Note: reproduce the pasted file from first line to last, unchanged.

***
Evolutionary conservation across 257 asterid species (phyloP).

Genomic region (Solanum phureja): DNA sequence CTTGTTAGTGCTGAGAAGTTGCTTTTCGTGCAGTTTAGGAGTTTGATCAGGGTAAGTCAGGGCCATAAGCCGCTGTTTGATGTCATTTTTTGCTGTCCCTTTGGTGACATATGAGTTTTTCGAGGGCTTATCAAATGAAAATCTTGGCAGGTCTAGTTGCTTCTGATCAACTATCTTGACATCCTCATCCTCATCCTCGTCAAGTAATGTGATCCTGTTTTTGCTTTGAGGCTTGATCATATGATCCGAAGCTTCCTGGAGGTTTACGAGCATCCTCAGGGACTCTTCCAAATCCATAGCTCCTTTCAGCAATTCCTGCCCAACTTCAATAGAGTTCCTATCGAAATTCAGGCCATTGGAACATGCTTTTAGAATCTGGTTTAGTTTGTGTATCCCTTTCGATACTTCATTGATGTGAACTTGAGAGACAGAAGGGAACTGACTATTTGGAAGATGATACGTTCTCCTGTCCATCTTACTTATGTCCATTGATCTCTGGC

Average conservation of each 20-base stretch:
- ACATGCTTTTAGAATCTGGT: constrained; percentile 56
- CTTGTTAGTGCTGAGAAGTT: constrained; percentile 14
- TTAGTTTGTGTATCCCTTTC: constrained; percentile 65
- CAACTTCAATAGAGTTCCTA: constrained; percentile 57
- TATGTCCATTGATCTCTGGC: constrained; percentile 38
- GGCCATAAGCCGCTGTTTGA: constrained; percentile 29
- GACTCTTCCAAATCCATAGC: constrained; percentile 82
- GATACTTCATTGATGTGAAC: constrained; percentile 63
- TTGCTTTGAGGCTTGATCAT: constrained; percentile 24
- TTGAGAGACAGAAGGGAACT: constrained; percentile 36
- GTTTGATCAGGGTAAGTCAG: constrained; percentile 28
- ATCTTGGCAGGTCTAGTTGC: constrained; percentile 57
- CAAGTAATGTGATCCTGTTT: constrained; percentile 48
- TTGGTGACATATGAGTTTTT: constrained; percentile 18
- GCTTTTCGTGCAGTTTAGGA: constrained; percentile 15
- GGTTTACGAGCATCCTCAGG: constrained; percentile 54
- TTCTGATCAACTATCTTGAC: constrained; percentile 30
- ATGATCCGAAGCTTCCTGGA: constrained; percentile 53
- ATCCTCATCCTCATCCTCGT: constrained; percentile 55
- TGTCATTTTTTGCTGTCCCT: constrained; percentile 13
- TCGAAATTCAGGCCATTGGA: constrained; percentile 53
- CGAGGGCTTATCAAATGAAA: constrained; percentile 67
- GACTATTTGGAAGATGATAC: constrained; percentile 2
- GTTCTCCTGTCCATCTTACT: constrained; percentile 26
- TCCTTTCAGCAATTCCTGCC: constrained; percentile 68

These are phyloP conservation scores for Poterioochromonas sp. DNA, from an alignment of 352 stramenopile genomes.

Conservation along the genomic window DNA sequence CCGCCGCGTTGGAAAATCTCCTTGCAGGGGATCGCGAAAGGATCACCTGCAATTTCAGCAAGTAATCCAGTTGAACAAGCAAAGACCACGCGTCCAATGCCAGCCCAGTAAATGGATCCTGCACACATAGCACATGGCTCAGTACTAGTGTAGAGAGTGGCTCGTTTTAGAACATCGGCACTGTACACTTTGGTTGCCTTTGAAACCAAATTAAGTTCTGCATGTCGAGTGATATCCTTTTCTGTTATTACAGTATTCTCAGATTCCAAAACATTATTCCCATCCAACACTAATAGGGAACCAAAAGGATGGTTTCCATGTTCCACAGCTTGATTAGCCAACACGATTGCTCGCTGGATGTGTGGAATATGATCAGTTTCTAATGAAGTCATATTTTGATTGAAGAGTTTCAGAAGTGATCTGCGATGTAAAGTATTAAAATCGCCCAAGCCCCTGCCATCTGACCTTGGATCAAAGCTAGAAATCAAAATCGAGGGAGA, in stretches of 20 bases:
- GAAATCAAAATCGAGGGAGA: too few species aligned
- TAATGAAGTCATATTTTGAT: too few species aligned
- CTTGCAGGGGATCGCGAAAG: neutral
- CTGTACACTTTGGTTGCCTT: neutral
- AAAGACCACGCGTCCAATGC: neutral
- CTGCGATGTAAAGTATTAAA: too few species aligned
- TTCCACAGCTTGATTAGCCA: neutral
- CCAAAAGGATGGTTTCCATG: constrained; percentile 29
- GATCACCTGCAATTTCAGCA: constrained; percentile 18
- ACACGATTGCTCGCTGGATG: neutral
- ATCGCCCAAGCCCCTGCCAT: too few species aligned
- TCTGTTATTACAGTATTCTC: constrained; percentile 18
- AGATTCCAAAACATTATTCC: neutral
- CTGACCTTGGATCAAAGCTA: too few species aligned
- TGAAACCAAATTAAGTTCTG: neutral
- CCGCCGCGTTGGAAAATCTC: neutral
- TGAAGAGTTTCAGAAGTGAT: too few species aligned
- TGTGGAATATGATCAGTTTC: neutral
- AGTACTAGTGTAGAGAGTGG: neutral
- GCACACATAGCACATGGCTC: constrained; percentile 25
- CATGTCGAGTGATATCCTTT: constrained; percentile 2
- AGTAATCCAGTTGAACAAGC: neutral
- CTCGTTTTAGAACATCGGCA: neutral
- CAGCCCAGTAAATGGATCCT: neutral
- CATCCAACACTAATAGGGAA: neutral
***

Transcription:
Evolutionary conservation across 257 asterid species (phyloP).

Genomic region (Solanum phureja): DNA sequence CTTGTTAGTGCTGAGAAGTTGCTTTTCGTGCAGTTTAGGAGTTTGATCAGGGTAAGTCAGGGCCATAAGCCGCTGTTTGATGTCATTTTTTGCTGTCCCTTTGGTGACATATGAGTTTTTCGAGGGCTTATCAAATGAAAATCTTGGCAGGTCTAGTTGCTTCTGATCAACTATCTTGACATCCTCATCCTCATCCTCGTCAAGTAATGTGATCCTGTTTTTGCTTTGAGGCTTGATCATATGATCCGAAGCTTCCTGGAGGTTTACGAGCATCCTCAGGGACTCTTCCAAATCCATAGCTCCTTTCAGCAATTCCTGCCCAACTTCAATAGAGTTCCTATCGAAATTCAGGCCATTGGAACATGCTTTTAGAATCTGGTTTAGTTTGTGTATCCCTTTCGATACTTCATTGATGTGAACTTGAGAGACAGAAGGGAACTGACTATTTGGAAGATGATACGTTCTCCTGTCCATCTTACTTATGTCCATTGATCTCTGGC

Average conservation of each 20-base stretch:
- ACATGCTTTTAGAATCTGGT: constrained; percentile 56
- CTTGTTAGTGCTGAGAAGTT: constrained; percentile 14
- TTAGTTTGTGTATCCCTTTC: constrained; percentile 65
- CAACTTCAATAGAGTTCCTA: constrained; percentile 57
- TATGTCCATTGATCTCTGGC: constrained; percentile 38
- GGCCATAAGCCGCTGTTTGA: constrained; percentile 29
- GACTCTTCCAAATCCATAGC: constrained; percentile 82
- GATACTTCATTGATGTGAAC: constrained; percentile 63
- TTGCTTTGAGGCTTGATCAT: constrained; percentile 24
- TTGAGAGACAGAAGGGAACT: constrained; percentile 36
- GTTTGATCAGGGTAAGTCAG: constrained; percentile 28
- ATCTTGGCAGGTCTAGTTGC: constrained; percentile 57
- CAAGTAATGTGATCCTGTTT: constrained; percentile 48
- TTGGTGACATATGAGTTTTT: constrained; percentile 18
- GCTTTTCGTGCAGTTTAGGA: constrained; percentile 15
- GGTTTACGAGCATCCTCAGG: constrained; percentile 54
- TTCTGATCAACTATCTTGAC: constrained; percentile 30
- ATGATCCGAAGCTTCCTGGA: constrained; percentile 53
- ATCCTCATCCTCATCCTCGT: constrained; percentile 55
- TGTCATTTTTTGCTGTCCCT: constrained; percentile 13
- TCGAAATTCAGGCCATTGGA: constrained; percentile 53
- CGAGGGCTTATCAAATGAAA: constrained; percentile 67
- GACTATTTGGAAGATGATAC: constrained; percentile 2
- GTTCTCCTGTCCATCTTACT: constrained; percentile 26
- TCCTTTCAGCAATTCCTGCC: constrained; percentile 68

These are phyloP conservation scores for Poterioochromonas sp. DNA, from an alignment of 352 stramenopile genomes.

Conservation along the genomic window DNA sequence CCGCCGCGTTGGAAAATCTCCTTGCAGGGGATCGCGAAAGGATCACCTGCAATTTCAGCAAGTAATCCAGTTGAACAAGCAAAGACCACGCGTCCAATGCCAGCCCAGTAAATGGATCCTGCACACATAGCACATGGCTCAGTACTAGTGTAGAGAGTGGCTCGTTTTAGAACATCGGCACTGTACACTTTGGTTGCCTTTGAAACCAAATTAAGTTCTGCATGTCGAGTGATATCCTTTTCTGTTATTACAGTATTCTCAGATTCCAAAACATTATTCCCATCCAACACTAATAGGGAACCAAAAGGATGGTTTCCATGTTCCACAGCTTGATTAGCCAACACGATTGCTCGCTGGATGTGTGGAATATGATCAGTTTCTAATGAAGTCATATTTTGATTGAAGAGTTTCAGAAGTGATCTGCGATGTAAAGTATTAAAATCGCCCAAGCCCCTGCCATCTGACCTTGGATCAAAGCTAGAAATCAAAATCGAGGGAGA, in stretches of 20 bases:
- GAAATCAAAATCGAGGGAGA: too few species aligned
- TAATGAAGTCATATTTTGAT: too few species aligned
- CTTGCAGGGGATCGCGAAAG: neutral
- CTGTACACTTTGGTTGCCTT: neutral
- AAAGACCACGCGTCCAATGC: neutral
- CTGCGATGTAAAGTATTAAA: too few species aligned
- TTCCACAGCTTGATTAGCCA: neutral
- CCAAAAGGATGGTTTCCATG: constrained; percentile 29
- GATCACCTGCAATTTCAGCA: constrained; percentile 18
- ACACGATTGCTCGCTGGATG: neutral
- ATCGCCCAAGCCCCTGCCAT: too few species aligned
- TCTGTTATTACAGTATTCTC: constrained; percentile 18
- AGATTCCAAAACATTATTCC: neutral
- CTGACCTTGGATCAAAGCTA: too few species aligned
- TGAAACCAAATTAAGTTCTG: neutral
- CCGCCGCGTTGGAAAATCTC: neutral
- TGAAGAGTTTCAGAAGTGAT: too few species aligned
- TGTGGAATATGATCAGTTTC: neutral
- AGTACTAGTGTAGAGAGTGG: neutral
- GCACACATAGCACATGGCTC: constrained; percentile 25
- CATGTCGAGTGATATCCTTT: constrained; percentile 2
- AGTAATCCAGTTGAACAAGC: neutral
- CTCGTTTTAGAACATCGGCA: neutral
- CAGCCCAGTAAATGGATCCT: neutral
- CATCCAACACTAATAGGGAA: neutral